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1037122 Posts in 41893 Topics- by 33501 Members - Latest Member: halfheartstudio

August 29, 2014, 10:18:32 AM
TIGSource ForumsFeedbackDevLogsProcedurally generated stealth game (with March 12 alpha update)
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Author Topic: Procedurally generated stealth game (with March 12 alpha update)  (Read 1976 times)
2DArray
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« Reply #15 on: February 16, 2013, 02:29:16 PM »

Thanks for the feedback so far!

The sentry fov is just something that you get a feel for over time...or at least that's how it is for now.  If it seems too obtuse, let me know, but it doesn't look like people take too long to get a general idea about how big it is.

For the sentries, their states are three main parts that overlap:  Their blinking red light means that they know you're in the room, and indicates that an enemy is more likely to teleport furniture around to try and find you.  On top of that, each one individually opens up (and stays open) when they personally spot you for the first time.  Since it takes a little bit of time for the transform-into-attack-mode animation to play, the first encounter with each baddie is given a bit of a delay before the shooting starts and becomes a little more forgiving than any repeat offense.  Finally, if an enemy has seen you within the last ten seconds, he'll spin around while he moves so he can look for you in all directions at once.

Phew!

It'll probably take the average player a significant amount of time to fully understand all of these rules, but they ultimately boil down to "don't get seen or shit will suck and you'll have to either get out of there or find a safe hiding spot where you can wait it out."  This seems like a pretty intuitive kind of behavior in a stealth/survival setting, so I don't really think that a misunderstanding of the states will cause any serious problems.

That keyboard thing does sound like a problem, though.  Might be one of those things that I just can't notice anymore because it's already been janky for so long.  I'll look into it!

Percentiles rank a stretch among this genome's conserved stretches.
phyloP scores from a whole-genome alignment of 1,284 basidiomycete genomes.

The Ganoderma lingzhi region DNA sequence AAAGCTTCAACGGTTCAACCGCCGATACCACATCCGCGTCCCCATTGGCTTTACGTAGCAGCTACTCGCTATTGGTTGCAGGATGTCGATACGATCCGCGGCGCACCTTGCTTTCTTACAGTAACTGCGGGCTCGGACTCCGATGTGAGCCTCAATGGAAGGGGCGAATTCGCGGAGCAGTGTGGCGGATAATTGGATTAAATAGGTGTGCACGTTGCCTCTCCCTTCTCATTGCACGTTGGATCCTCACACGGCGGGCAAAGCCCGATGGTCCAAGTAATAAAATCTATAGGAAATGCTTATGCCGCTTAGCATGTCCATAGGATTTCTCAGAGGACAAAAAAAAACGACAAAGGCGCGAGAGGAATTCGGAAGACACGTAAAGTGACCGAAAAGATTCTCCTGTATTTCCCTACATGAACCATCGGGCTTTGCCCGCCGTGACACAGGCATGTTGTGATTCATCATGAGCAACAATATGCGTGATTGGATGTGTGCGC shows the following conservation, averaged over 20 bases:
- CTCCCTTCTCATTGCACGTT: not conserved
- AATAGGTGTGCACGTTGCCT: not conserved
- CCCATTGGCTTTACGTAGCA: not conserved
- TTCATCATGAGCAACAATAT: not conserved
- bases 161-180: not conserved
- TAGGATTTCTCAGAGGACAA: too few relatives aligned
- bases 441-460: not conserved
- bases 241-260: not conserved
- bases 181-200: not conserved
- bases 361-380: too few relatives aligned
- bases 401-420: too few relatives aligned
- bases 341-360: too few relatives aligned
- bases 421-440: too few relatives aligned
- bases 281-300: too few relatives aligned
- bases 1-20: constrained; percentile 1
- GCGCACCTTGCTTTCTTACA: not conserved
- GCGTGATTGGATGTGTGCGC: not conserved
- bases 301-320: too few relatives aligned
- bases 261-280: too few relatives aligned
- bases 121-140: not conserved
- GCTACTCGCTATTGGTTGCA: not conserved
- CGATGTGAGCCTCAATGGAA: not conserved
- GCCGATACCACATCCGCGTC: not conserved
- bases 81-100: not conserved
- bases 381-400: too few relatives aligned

I've got my normal sound guy working with me on the game, but his contributions won't be available to the audience until the game is released (I think this'll be a nice surprise for people who've already played the alpha version).  He's awesome and the audio will be awesome.

Oh, and I can't use regular alpha fade-outs for the outer walls of the building because it breaks z-sorting, so it had to be something with cutoff alpha instead.  I went with stripey bands instead of blobs because it seemed...like...more fun, I dunno.  I'm pretty sure that players learn to phase it out really fast.  Oh, and I allow the player to leave a wall partially hidden because it allows a very minor extra bit of exploration - if you sit still and look at a partially hidden wall, you can see the bands slowly animating.  I'm a total sucker for dumb little shit like this and the game is packed full of it, but I don't have any better explanation for it than that.
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jonbro
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« Reply #16 on: February 17, 2013, 12:56:55 AM »

Cool, I figured it was something I could get a feel for eventually, and it is nice to not have everything with a gui element stuck to it. I definitely don't thing you need a tutorial for it either, it was just something I was a bit confused about. I am not the most knowledgeable of the stealth genre (pretty much just dishonored + what ever stealth mission are stuck into other games), so I don't know how these things are communicated.